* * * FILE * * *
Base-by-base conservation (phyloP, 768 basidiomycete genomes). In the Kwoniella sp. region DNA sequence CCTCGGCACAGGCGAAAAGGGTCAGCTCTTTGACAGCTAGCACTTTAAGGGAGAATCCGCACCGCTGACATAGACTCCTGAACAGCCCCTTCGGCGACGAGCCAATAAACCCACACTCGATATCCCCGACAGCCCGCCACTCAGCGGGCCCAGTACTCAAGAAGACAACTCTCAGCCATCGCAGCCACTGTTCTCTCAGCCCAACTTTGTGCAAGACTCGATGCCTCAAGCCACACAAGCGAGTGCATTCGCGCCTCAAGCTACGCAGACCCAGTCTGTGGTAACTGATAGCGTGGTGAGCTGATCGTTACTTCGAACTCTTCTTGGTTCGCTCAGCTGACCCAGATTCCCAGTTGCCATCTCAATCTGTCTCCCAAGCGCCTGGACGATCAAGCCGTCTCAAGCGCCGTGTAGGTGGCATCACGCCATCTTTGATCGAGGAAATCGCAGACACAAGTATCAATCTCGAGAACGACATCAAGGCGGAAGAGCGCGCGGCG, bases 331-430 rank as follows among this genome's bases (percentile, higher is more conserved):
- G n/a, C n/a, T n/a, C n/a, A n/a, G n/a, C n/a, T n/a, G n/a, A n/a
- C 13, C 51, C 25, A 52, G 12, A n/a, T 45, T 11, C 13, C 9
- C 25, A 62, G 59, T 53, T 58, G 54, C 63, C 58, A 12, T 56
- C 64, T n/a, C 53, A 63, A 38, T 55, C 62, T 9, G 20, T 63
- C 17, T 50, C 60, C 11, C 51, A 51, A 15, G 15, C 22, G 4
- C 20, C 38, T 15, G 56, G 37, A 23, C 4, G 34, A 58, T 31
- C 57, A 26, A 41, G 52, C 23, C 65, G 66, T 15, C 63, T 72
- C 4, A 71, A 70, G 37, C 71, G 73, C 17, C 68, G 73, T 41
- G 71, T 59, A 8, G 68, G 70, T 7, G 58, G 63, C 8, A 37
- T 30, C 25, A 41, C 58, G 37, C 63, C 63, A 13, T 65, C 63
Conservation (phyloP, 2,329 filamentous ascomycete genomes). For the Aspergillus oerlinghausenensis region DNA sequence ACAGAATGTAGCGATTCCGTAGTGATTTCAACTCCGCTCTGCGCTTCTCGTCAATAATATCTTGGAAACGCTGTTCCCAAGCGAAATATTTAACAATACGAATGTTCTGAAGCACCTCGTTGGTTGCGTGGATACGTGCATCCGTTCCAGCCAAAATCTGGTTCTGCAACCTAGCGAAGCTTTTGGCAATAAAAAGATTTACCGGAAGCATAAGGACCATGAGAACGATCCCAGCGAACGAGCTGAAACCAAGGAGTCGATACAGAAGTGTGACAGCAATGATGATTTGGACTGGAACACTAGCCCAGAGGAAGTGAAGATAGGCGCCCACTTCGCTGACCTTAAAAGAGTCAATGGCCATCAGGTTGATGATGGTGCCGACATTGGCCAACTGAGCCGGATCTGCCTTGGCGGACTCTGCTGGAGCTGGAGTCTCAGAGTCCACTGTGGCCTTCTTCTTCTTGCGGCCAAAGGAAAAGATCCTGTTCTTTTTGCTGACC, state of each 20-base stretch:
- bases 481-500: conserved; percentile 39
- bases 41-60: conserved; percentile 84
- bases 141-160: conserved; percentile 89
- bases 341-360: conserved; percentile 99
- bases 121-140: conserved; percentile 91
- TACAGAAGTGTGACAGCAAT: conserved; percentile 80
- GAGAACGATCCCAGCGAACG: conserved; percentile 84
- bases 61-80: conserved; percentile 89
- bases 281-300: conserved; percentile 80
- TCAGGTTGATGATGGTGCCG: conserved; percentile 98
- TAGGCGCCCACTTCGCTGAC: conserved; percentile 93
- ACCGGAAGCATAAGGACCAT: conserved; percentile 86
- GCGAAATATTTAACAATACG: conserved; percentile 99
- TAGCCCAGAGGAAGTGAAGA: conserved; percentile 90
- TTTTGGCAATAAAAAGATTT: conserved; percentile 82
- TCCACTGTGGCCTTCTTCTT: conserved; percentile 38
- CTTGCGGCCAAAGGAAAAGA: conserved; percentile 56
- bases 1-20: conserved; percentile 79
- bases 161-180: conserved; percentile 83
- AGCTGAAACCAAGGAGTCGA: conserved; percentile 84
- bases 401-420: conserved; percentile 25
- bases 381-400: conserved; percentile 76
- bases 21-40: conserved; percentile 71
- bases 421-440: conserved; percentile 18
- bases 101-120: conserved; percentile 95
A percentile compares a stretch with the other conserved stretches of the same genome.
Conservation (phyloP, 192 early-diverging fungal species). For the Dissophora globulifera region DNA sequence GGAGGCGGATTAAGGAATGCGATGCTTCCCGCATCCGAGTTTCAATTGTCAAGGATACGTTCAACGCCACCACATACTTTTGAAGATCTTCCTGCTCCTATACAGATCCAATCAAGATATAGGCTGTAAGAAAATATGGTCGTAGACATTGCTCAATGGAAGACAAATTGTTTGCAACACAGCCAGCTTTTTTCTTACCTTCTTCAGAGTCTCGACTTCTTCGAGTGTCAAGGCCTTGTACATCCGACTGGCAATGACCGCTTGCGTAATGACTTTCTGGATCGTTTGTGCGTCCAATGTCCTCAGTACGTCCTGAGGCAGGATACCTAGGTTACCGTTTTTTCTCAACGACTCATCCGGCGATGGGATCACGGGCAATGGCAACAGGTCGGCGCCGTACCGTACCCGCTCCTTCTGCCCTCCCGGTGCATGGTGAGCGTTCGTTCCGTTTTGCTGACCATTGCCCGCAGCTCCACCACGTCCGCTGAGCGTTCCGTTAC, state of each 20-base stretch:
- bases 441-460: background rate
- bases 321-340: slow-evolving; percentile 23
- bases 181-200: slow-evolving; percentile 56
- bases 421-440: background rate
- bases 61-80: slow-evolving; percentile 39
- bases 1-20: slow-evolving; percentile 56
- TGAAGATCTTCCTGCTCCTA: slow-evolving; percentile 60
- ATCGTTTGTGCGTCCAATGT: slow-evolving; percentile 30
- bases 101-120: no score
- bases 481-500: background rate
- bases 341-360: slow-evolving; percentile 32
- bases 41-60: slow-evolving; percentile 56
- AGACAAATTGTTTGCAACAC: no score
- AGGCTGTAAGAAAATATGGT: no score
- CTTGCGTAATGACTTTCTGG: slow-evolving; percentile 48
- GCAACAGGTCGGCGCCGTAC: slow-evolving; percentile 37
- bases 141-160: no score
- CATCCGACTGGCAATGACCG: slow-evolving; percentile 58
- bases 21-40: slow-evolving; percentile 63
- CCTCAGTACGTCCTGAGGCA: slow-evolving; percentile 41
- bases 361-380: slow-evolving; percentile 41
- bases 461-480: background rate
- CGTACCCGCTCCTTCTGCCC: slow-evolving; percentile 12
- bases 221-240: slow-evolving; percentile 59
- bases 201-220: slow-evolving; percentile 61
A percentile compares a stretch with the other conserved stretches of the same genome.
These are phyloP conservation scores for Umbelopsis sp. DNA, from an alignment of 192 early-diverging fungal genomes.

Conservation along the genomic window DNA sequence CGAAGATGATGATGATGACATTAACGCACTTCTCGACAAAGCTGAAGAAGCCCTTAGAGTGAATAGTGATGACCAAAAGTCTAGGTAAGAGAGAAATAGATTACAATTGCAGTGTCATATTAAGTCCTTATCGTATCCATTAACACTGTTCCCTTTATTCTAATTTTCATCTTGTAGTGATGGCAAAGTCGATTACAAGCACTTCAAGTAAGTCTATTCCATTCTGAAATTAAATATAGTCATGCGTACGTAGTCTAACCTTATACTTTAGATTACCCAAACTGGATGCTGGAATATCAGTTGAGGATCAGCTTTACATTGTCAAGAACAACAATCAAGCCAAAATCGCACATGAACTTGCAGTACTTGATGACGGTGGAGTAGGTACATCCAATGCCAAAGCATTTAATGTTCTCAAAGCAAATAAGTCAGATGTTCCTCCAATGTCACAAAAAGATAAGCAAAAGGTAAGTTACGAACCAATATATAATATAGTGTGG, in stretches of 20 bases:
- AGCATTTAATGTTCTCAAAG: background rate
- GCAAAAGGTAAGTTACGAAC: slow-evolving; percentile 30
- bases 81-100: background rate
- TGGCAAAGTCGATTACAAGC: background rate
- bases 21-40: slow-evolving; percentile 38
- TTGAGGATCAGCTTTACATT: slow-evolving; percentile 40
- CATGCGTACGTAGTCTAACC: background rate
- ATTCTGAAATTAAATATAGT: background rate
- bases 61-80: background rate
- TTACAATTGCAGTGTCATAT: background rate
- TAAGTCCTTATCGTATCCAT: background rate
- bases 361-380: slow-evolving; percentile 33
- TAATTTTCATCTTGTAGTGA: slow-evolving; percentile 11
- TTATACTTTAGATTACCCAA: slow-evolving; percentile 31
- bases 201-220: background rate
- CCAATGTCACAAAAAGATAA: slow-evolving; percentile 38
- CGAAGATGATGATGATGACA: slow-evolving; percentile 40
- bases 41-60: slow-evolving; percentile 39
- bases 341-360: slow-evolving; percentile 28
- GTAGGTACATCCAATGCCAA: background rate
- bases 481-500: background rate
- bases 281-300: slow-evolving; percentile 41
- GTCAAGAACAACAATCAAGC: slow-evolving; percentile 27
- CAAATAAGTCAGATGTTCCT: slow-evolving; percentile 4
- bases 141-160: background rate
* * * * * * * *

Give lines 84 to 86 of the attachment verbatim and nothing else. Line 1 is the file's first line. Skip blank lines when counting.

- CGAAGATGATGATGATGACA: slow-evolving; percentile 40
- bases 41-60: slow-evolving; percentile 39
- bases 341-360: slow-evolving; percentile 28